I know this doesn't represent much of an investigation, I'm just not that experienced with serious trouble-shooting. Would replacing the PSU be a reasonable move, or are there more tests I should run first for more certainty?

Thanks a lot!

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August 22, 2010 at 11:59:02
The motherboard gets mediocre reviews & although the onboard GF 9300 video is one of the best IGPs available, it definitely isn't great for modern gaming. Your "beloved" board wasn't much better. If you want to play games & play them well, you need a discrete video card.

As for the main issue, since the system is locking up when running memtest86 (which I assume is from a bootable CD?), that pretty much rules out a software problem. It would seem the problem is hardware related. Start by checking your temps & voltages in the BIOS. The -5v & -12v aren't all that important, but the "big 3" (+3.3v, +5v, +12v) should be within 5% tolerance. Obviously 2.18v for the +3.3v line would appear to be a problem, but you need to somehow confirm whether the reading is accurate or just a software glitch.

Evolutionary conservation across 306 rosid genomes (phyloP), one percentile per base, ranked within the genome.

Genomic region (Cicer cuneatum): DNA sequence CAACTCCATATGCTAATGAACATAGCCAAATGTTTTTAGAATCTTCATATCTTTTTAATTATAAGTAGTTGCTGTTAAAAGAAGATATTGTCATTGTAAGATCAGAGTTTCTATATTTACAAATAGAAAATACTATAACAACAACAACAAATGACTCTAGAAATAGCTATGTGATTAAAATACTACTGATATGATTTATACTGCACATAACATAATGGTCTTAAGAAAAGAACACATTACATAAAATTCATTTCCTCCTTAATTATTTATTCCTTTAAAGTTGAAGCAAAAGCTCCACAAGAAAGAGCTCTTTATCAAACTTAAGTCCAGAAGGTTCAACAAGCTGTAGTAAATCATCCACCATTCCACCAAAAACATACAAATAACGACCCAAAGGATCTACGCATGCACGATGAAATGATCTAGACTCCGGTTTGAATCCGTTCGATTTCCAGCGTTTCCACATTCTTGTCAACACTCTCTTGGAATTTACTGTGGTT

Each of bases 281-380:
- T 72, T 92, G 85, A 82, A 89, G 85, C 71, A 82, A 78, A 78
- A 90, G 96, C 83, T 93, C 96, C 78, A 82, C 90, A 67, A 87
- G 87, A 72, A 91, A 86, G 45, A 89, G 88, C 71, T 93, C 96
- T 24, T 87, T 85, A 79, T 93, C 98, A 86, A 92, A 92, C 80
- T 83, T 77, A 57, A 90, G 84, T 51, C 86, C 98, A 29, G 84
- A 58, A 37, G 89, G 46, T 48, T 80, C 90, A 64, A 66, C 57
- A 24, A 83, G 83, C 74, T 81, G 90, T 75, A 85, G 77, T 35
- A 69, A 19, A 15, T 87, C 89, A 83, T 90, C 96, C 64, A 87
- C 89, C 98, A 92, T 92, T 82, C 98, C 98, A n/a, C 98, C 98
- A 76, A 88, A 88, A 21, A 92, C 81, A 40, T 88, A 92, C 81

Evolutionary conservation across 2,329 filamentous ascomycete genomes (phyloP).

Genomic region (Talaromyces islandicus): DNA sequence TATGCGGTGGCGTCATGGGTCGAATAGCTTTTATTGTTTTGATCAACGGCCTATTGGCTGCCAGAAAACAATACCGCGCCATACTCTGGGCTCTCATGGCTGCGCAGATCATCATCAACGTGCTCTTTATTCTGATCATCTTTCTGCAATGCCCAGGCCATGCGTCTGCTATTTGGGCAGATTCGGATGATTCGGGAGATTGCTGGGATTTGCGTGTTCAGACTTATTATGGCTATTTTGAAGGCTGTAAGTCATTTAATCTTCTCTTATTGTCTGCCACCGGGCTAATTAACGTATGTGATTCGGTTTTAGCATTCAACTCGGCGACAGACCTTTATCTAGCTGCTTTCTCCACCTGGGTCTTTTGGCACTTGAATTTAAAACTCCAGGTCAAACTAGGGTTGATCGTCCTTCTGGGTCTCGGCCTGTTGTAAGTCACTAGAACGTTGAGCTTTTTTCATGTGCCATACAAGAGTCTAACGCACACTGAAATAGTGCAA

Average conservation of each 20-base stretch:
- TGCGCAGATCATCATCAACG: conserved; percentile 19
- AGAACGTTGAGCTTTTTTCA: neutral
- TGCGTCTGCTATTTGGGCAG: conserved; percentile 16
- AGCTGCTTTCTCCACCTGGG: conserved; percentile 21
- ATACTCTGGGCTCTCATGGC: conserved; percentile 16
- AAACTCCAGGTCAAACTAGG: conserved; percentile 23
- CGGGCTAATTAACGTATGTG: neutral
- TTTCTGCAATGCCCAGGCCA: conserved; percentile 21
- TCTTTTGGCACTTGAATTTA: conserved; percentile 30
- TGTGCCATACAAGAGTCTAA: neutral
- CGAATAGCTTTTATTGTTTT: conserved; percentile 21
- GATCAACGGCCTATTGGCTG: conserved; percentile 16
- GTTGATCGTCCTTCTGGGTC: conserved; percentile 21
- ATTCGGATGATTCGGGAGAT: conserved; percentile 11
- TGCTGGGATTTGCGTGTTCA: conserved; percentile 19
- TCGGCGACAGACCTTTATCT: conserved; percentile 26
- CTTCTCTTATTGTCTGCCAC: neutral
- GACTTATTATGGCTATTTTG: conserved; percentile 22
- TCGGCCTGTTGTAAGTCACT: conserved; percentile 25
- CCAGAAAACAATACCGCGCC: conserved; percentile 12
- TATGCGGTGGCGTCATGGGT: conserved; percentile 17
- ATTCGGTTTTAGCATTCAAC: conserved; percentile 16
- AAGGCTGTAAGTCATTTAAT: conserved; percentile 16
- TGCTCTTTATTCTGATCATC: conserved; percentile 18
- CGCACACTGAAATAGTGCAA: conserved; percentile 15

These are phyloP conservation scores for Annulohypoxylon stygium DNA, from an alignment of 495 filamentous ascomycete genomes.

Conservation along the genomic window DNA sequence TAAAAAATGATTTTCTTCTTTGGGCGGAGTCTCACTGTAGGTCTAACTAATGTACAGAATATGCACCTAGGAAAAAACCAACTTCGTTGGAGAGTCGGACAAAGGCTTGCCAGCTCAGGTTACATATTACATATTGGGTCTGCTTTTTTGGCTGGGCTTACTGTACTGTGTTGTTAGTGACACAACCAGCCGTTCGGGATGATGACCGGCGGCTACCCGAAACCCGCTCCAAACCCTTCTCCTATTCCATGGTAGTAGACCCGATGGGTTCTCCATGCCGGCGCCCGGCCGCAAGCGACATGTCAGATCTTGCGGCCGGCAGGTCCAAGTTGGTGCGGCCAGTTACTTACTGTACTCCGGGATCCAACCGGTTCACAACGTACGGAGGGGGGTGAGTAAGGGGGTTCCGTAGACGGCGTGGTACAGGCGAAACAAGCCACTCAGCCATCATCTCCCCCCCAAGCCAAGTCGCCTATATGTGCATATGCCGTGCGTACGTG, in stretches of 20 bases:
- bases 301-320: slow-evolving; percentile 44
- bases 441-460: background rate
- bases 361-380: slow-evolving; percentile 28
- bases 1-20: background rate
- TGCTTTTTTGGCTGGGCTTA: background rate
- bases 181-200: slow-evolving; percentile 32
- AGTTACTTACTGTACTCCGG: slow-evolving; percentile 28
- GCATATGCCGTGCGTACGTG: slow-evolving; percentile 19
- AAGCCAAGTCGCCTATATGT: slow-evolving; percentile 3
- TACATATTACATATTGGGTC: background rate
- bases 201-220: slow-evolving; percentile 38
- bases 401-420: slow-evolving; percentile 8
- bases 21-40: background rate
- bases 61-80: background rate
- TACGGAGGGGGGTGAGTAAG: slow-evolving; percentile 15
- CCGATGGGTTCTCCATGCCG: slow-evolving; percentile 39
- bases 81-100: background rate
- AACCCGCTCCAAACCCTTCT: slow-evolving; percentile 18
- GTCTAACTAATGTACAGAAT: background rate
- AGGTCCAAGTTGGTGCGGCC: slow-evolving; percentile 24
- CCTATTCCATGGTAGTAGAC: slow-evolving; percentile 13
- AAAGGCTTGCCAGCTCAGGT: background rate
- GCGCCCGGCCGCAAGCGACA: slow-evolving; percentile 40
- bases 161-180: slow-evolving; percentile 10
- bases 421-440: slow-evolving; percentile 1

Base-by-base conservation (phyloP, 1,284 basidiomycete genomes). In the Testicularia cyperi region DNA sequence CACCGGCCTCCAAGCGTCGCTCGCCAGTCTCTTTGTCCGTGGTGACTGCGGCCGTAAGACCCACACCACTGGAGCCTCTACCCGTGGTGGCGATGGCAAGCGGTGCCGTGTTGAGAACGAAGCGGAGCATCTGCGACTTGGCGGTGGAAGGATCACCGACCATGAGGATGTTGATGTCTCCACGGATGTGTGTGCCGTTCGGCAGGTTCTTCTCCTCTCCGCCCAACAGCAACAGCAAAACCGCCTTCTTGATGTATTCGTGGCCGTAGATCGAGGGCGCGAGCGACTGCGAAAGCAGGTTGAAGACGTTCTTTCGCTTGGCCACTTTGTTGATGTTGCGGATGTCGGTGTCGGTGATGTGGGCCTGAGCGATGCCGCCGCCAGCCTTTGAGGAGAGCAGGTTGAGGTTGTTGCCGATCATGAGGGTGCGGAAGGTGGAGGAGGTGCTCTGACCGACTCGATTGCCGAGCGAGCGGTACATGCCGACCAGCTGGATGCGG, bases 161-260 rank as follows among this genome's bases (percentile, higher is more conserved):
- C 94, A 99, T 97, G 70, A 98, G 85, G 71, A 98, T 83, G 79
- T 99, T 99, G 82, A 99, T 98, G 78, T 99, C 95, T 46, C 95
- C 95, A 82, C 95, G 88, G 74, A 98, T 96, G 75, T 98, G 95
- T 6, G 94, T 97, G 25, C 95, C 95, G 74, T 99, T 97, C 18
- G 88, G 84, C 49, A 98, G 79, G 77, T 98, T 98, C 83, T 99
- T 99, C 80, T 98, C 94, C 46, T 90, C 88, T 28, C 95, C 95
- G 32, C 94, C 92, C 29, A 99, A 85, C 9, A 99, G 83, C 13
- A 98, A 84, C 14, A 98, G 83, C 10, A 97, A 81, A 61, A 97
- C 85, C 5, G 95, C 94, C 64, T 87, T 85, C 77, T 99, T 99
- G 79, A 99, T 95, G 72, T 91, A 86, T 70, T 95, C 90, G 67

Also, check your BIOS settings, especially for the RAM. Do NOT simply except the Defaults or AUTO settings. Manually input the speed, timings & voltage as per the Patriot specs.

"Not a cooling issue - CPU tops out at 68C"

You don't see that as a problem? The CPU temp should not go above 60C. Make sure you installed the heatsink correctly. Just a small thin line of paste running down the middle of the CPU is all you need:

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August 22, 2010 at 12:12:56
+12v: +11.40v-12.60v
+5v: +4.75v-5.25v
+3.3v: +3.14v-3.47v
bios should provide this info. Check it there first.

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August 24, 2010 at 13:31:52
Hey, thanks for the advice guys. Ha! I made more mistakes than I thought...